Derived from studies of the Toyota Production System, the concept of Lean has been credited with universal applicability across all sectors from manufacturing to service, and in public and private sectors. Since 2001, Lean has progressively been adopted by healthcare organisations in various ways, for various reasons and to various degrees of success. Despite the promise of Lean to enhance quality of products and services through the elimination of non-value-adding activity, and thereby a reduction of overall cost, many organisations who attempt to adopt Lean, fail to successfully implement and subsequently fail to sustain Lean practices across the organisation.
In healthcare, many reasons for implementation failure exist, from an expectation that Lean will ‘plug the financial gap’ to a lack of engagement from middle managers… ‘A manager’s focus is compliance’ ‘are we hitting our targets; are we doing what is expected of us?’, and resistance from clinical professionals: ‘we’re not Toyota and we don’t make cars’ and ‘we’ve been doing this for years, if there was a better way don’t you think we would have done it by now?’
A few healthcare organisations have been successful at implementing Lean across the organisation and even reaching beyond the organisational boundaries to primary and tertiary services. Sustainability, however, appears vulnerable to shifts in the political and financial context. My recent research (2016) reveals how sudden changes in the political and/or financial context of healthcare organisations can quickly derail even the most prolific of Lean implementations. So, how can organisations adopting Lean sustain implementation and mitigate the effects of a fast moving political and fiscal context?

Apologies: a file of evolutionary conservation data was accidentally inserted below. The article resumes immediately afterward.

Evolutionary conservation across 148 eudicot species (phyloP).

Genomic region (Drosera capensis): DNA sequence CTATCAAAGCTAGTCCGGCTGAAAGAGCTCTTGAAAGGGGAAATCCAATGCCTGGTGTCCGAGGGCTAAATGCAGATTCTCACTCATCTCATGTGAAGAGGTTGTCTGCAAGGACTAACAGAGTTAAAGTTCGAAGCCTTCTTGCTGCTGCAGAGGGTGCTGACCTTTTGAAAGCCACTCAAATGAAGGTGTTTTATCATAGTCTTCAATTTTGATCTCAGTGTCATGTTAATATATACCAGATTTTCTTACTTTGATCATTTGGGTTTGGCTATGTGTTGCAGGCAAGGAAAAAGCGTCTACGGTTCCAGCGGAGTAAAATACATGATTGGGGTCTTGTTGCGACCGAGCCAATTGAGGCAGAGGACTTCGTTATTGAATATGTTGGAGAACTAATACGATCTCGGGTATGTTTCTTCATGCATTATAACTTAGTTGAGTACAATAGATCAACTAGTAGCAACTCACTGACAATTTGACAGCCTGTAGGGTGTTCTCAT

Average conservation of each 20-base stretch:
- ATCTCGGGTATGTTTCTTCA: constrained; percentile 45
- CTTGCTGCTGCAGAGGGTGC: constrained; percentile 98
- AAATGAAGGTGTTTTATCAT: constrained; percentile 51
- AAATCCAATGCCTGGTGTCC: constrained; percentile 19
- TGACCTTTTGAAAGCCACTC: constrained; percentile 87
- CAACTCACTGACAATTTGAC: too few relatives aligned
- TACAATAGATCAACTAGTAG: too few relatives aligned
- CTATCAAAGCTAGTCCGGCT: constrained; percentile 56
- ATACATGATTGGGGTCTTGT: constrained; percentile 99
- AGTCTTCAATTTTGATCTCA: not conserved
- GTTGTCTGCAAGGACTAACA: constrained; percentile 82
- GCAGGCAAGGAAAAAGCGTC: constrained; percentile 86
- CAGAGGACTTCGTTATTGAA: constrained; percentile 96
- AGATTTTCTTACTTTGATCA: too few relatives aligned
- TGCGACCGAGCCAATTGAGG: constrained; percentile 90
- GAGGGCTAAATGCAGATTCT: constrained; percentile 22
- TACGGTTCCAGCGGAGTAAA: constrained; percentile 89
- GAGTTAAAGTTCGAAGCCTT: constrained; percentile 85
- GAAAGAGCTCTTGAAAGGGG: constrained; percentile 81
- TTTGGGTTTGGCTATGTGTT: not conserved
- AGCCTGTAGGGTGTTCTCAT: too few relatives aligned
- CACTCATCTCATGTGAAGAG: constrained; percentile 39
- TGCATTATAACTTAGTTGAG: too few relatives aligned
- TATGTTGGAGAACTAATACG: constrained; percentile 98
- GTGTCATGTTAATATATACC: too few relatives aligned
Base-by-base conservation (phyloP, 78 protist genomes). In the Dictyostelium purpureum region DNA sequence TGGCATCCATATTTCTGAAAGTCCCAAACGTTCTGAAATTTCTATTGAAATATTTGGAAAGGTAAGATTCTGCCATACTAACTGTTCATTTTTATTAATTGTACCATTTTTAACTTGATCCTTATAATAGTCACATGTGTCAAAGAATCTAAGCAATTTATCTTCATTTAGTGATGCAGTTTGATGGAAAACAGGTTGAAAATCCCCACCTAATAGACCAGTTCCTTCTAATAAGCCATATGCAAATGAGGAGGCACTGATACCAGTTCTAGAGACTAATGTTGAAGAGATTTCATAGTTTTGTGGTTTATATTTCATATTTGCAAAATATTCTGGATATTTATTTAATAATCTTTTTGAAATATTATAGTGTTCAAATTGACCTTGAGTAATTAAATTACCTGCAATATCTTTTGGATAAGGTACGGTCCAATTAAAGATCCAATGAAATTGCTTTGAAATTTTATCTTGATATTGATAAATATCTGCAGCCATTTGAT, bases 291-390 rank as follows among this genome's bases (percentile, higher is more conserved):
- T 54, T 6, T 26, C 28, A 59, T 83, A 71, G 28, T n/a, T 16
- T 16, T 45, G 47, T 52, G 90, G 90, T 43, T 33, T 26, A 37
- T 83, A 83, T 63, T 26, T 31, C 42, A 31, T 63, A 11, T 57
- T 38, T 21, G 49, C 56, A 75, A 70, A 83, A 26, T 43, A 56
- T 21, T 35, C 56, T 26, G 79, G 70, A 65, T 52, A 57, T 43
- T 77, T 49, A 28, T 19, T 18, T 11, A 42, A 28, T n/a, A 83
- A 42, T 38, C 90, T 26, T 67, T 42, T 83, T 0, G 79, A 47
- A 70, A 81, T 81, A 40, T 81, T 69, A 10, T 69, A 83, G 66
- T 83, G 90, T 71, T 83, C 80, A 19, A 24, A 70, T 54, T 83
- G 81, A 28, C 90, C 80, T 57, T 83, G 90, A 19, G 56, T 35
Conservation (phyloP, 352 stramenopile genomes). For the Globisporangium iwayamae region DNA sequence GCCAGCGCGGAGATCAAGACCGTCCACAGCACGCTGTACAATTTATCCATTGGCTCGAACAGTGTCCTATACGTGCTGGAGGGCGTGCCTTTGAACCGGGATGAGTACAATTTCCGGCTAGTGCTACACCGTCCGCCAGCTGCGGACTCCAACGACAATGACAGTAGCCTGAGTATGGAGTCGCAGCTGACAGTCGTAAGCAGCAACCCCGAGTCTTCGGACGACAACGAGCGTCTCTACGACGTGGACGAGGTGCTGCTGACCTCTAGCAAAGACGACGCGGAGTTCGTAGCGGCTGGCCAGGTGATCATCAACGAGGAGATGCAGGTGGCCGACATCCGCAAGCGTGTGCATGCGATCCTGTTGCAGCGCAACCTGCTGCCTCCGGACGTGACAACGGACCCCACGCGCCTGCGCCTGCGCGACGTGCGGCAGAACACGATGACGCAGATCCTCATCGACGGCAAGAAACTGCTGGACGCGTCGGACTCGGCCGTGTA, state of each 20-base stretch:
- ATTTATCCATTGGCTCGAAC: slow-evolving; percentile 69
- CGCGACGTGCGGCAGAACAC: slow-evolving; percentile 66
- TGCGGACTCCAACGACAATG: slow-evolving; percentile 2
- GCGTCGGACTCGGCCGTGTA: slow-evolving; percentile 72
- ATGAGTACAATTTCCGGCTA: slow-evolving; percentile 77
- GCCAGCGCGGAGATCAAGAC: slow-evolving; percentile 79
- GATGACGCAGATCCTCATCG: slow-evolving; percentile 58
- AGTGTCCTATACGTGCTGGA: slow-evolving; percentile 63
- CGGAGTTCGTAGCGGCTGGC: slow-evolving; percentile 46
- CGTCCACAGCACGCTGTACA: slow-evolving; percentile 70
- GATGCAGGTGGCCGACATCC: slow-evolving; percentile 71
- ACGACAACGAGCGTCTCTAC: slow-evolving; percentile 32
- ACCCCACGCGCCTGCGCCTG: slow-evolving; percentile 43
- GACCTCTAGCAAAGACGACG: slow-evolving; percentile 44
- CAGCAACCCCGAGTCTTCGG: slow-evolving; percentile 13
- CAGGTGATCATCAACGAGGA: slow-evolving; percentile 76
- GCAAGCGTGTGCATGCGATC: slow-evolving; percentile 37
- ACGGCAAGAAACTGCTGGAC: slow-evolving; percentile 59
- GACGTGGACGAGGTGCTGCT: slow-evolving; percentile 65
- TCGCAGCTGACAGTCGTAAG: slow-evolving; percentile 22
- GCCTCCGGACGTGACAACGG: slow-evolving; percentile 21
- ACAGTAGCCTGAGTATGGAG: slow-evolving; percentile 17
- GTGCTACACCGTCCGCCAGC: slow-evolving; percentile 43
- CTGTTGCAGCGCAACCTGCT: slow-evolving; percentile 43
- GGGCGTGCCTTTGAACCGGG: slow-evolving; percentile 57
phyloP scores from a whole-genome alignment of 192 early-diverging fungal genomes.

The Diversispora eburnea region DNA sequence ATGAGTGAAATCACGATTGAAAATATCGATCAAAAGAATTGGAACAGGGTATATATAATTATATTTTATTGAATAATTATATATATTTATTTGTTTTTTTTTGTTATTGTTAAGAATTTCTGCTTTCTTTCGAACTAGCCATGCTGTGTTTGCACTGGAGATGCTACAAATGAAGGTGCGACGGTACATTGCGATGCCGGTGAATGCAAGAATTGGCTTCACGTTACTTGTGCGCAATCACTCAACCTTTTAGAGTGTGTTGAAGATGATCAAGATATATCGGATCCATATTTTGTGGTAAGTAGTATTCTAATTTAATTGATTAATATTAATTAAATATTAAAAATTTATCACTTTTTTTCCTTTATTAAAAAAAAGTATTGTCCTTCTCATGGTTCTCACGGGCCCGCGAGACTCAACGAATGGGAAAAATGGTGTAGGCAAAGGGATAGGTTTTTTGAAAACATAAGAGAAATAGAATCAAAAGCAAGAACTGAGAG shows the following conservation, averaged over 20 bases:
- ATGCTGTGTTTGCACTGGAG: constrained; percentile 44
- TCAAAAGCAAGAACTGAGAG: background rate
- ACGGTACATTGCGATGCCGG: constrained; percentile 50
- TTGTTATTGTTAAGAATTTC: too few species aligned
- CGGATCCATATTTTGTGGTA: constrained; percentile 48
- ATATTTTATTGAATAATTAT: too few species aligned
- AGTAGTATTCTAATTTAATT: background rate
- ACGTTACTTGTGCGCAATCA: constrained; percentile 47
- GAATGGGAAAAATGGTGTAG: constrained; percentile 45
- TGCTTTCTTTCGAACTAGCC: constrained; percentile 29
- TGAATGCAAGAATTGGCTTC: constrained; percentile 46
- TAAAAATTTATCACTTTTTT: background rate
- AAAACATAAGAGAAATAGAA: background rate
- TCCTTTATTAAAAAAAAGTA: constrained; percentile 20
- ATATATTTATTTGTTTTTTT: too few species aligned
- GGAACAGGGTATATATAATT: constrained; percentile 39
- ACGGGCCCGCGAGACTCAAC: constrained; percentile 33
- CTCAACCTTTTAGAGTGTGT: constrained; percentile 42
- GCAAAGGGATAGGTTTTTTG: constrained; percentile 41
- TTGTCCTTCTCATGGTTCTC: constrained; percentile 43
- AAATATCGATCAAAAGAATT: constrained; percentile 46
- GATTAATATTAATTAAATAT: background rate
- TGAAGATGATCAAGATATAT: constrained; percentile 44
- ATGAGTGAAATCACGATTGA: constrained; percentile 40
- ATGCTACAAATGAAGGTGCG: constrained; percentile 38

At a more micro level, the power base of professional workers remains a crucial factor in the adoption of new management practice and the implementation of new ways of working. The capacity of professionals to influence the fate of implementing change programmes per se is significant and presents an important area for research. Research is needed to understand how we might mitigate such barriers to Lean implementation and sustainability of Lean within professional contexts to realise an organisation-wide service improvement effect.
One of the ways in which OM is used in practice is to drive standardization in sub-systems and components. These are, more often than not, procured from suppliers as it has been estimated that in excess of 70% of the cost of a product is outside the OEM. Through the standardization of components, efficiency and economies of scale can be achieved that can (in theory), drive the profitability of an organization significantly. Great. But, what if it goes wrong?
Could recent large-scale automotive product recalls signify that we currently have too much of a ‘good’ thing? The automotive sector is an industry where component and platform sharing is prevalent, leading to the potential for a single component failure to necessitate a recall on a massive scale, as the component will be shared across a lot of models. Toyota in particular In September 2014, Toyota announced the recall of 690,000 Tacoma pickup trucks in the US because of a potential vulnerability in the vehicles’ suspension systems and in October another 1.75 million cars have been recalled linked to brake systems and potential fuel leaks. General Motors has reportedly recalled more than 30 million cars so far in 2014 alone. Whilst some argue that the current trend to recall large quantities of vehicles has helped auto-manufacturers stay in touch with the customer, showcase their superior customer service and (hopefully) entice customers to invest in the beautiful shiny new model that happens to be on display as the customer returns their car for ‘repair’, we might also ponder the not insignificant costs that must be attached to the recall process.